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I am working on a django-postgresql project and I need to see every query that django run on database(so I cen fine-tune queries). Is there a way to get those queries. Update: My development environment is on ubuntu linux

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4 Answers 4

Well, you could just set the pgsql server to log every query. Or just to log the slow ones. Look in the postgresql.conf file, it's pretty close to self-documenting.

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Check out this Question (and the two top most answers): django orm, how to view (or log) the executed query?

You can also have a look at the Djando documenation: https://docs.djangoproject.com/en/dev/faq/models/#how-can-i-see-the-raw-sql-queries-django-is-running

Hope this helps, Anton

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You can decorate a request handler or other function with this and it will print the sql nicely formated with totals at the end.

from functools import wraps
from django.utils import termcolors
format_ok = termcolors.make_style(opts=('bold',), fg='green')
format_warning = termcolors.make_style(opts=('bold',), fg='yellow')
format_error = termcolors.make_style(opts=('bold',), fg='red')

try:
    from pygments import highlight
    from pygments.lexers import SqlLexer
    from pygments.formatters import TerminalFormatter
    pygments_sql_lexer = SqlLexer()
    pygments_terminal_formatter = TerminalFormatter()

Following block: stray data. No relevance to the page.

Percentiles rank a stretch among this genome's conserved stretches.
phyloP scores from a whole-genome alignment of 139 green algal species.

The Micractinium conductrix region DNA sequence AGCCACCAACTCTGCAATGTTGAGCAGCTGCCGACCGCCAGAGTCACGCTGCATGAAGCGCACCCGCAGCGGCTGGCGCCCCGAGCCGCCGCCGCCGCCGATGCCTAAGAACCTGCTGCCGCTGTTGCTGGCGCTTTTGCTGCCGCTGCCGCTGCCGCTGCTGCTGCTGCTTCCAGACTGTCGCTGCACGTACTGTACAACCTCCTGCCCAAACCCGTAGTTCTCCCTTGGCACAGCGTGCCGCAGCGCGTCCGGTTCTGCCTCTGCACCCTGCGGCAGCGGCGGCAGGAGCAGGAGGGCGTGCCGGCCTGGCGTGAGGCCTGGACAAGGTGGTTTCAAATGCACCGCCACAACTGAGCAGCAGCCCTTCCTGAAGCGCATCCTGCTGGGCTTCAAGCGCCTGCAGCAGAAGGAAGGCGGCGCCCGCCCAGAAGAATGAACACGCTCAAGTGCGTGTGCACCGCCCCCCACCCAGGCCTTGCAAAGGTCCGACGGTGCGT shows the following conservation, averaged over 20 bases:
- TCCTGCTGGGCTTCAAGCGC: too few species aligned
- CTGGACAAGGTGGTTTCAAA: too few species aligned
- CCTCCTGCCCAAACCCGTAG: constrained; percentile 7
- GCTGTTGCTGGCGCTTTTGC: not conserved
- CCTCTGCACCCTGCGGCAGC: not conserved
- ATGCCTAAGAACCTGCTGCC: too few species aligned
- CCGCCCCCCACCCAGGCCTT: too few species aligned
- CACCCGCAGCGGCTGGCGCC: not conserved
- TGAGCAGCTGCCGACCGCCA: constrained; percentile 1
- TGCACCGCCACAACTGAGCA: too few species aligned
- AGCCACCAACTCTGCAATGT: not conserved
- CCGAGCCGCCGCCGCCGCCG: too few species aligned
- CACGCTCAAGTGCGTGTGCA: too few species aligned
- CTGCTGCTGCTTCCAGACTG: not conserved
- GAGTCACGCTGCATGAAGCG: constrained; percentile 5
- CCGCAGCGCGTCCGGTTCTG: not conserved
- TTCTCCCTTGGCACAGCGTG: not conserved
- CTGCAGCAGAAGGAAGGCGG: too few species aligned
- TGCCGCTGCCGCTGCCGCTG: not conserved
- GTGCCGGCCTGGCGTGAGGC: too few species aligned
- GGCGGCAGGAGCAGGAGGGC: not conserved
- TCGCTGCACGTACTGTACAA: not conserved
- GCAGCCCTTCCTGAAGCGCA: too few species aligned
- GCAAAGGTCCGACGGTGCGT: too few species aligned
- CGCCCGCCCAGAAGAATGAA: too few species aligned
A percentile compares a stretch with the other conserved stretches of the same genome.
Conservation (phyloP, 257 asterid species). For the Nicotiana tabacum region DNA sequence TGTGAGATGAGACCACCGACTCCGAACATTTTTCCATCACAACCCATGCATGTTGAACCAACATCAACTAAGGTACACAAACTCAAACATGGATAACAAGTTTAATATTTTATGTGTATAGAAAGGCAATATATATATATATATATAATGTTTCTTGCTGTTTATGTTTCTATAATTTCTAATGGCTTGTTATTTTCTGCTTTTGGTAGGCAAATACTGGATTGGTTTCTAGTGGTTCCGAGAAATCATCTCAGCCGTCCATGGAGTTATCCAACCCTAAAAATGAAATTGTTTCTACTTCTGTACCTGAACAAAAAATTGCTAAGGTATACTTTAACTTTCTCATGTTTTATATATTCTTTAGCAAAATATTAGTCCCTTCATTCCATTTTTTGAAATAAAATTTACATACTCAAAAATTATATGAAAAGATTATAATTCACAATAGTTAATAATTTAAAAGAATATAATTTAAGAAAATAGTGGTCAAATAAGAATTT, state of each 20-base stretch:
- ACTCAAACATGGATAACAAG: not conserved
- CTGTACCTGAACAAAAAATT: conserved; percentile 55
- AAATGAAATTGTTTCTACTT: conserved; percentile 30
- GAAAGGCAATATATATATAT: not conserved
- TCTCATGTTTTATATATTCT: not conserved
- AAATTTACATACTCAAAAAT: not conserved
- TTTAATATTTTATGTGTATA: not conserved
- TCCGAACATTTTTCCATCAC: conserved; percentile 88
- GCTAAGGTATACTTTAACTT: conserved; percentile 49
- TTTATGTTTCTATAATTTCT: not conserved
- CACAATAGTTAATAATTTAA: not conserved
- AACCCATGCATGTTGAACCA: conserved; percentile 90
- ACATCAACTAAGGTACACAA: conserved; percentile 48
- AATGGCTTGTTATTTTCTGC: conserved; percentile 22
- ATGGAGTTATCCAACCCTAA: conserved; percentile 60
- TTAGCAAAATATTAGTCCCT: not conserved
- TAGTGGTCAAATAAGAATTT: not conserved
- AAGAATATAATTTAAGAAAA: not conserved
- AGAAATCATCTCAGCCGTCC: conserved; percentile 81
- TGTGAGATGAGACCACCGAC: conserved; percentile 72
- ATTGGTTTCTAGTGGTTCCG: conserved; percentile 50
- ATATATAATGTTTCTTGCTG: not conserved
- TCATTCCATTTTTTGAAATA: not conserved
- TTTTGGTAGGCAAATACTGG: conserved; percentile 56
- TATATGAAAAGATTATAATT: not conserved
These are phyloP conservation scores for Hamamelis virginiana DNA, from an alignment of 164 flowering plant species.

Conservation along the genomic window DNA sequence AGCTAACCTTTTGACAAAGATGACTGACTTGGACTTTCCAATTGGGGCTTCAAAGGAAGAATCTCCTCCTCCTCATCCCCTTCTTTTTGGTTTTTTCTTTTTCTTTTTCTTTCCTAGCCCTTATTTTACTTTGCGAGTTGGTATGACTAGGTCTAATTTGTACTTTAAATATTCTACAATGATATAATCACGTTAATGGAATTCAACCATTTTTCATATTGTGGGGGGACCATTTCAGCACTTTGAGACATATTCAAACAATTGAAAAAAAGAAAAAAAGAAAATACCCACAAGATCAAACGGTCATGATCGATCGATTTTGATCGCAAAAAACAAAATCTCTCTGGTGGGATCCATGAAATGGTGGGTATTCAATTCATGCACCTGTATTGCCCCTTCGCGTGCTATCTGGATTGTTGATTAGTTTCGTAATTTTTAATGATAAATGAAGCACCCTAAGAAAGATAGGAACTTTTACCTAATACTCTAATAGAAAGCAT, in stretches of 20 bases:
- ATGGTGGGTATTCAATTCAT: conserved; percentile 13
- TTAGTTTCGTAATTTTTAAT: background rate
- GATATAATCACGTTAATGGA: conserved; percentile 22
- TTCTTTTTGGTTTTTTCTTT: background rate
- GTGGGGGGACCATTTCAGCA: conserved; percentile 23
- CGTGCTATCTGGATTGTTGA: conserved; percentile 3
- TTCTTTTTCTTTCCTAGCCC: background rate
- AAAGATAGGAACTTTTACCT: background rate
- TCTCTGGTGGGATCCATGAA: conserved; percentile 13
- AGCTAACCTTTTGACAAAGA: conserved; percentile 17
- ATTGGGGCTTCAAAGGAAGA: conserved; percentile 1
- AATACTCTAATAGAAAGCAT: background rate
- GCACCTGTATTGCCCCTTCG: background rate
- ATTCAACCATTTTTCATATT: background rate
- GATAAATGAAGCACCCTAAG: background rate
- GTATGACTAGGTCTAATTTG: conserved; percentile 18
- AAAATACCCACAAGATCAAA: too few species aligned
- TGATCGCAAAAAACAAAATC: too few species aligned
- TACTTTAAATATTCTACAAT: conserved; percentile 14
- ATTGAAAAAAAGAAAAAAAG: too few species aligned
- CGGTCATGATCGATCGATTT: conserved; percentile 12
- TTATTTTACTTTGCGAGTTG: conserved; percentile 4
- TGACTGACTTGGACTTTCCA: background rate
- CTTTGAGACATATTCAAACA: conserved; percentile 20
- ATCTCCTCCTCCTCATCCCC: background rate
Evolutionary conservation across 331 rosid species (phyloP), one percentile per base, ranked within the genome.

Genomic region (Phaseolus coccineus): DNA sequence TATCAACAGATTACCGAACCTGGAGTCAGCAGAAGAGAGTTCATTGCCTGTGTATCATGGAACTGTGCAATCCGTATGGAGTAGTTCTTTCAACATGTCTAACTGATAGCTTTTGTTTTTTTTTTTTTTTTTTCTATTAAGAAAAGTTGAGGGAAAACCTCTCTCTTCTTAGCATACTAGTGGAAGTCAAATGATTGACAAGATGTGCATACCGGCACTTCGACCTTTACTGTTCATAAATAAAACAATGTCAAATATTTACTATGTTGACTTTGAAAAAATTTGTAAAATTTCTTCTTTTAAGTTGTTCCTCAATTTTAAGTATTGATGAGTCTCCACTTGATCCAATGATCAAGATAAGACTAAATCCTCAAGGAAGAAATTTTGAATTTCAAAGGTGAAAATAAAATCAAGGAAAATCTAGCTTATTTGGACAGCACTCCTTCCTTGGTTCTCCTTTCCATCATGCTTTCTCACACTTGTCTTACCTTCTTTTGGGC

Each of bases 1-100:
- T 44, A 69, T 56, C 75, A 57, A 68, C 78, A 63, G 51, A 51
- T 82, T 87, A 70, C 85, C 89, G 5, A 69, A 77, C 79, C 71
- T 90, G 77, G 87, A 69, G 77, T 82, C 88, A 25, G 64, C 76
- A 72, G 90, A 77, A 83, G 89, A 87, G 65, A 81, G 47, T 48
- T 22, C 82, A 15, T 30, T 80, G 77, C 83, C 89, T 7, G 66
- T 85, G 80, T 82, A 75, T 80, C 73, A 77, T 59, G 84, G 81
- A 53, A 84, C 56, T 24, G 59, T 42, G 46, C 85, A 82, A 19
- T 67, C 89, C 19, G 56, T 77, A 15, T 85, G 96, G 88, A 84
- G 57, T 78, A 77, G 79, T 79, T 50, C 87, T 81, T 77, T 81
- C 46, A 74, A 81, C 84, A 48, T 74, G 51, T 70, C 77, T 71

highlight_sql = lambda s: highlight(s, pygments_sql_lexer,
                               pygments_terminal_formatter)
except ImportError:
    highlight_sql = lambda s: s


def debug_sql(f):
    """
    Turn SQL statement debugging on for a test run.
    """
    @wraps(f)
    def wrapper(*a, **kw):
        from django.conf import settings
        from django.db import connection
        try:
            debug = settings.DEBUG
            settings.DEBUG = True
            connection.queries = []
            return f(*a, **kw)
        finally:
            total_time = 0
            for q in connection.queries:
                fmt = format_ok
                t = float(q['time'])
                total_time += t
                if t > 1:
                    fmt = format_error
                elif t > 0.3:
                    fmt = format_warning
                print '[%s] %s' % (fmt(q['time']), highlight_sql(q['sql']))
            print "total time =", total_time
            print "num queries =", len(connection.queries)
            settings.DEBUG = debug
    return wrapper
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Try the django debug toolbar. It'll show you all the SQL executed over the request. When something is executing way too many queries, it becomes really slow, though. For that, I've been meaning to try out this profiler. However, I've rolled this middleware on a couple of projects:

try:
    from cStringIO import StringIO
except ImportError:
    import StringIO
from django.conf import settings
from django.db import connection

class DatabaseProfilerMiddleware(object):
    def can(self, request):
        return settings.DEBUG and 'dbprof' in request.GET

    def process_response(self, request, response):
        if self.can(request):
            out = StringIO()
            out.write('time     sql\n')
            total_time = 0
            for query in reversed(sorted(connection.queries, key=lambda x: x['time'])):
                total_time += float(query['time'])*1000
                out.write('%s %s\n' % (query['time'], query['sql']))
            response.content = '<pre style=&quot;white-space:pre-wrap&quot;>%d queries executed in %.3f seconds\n%s</pre>' \
                % (len(connection.queries), total_time/1000, out.getvalue())
        return response

Just go to the relevant URL for the request you are interested in and add a dbprof GET parameter, you'll see the profiling output instead of the normal response.

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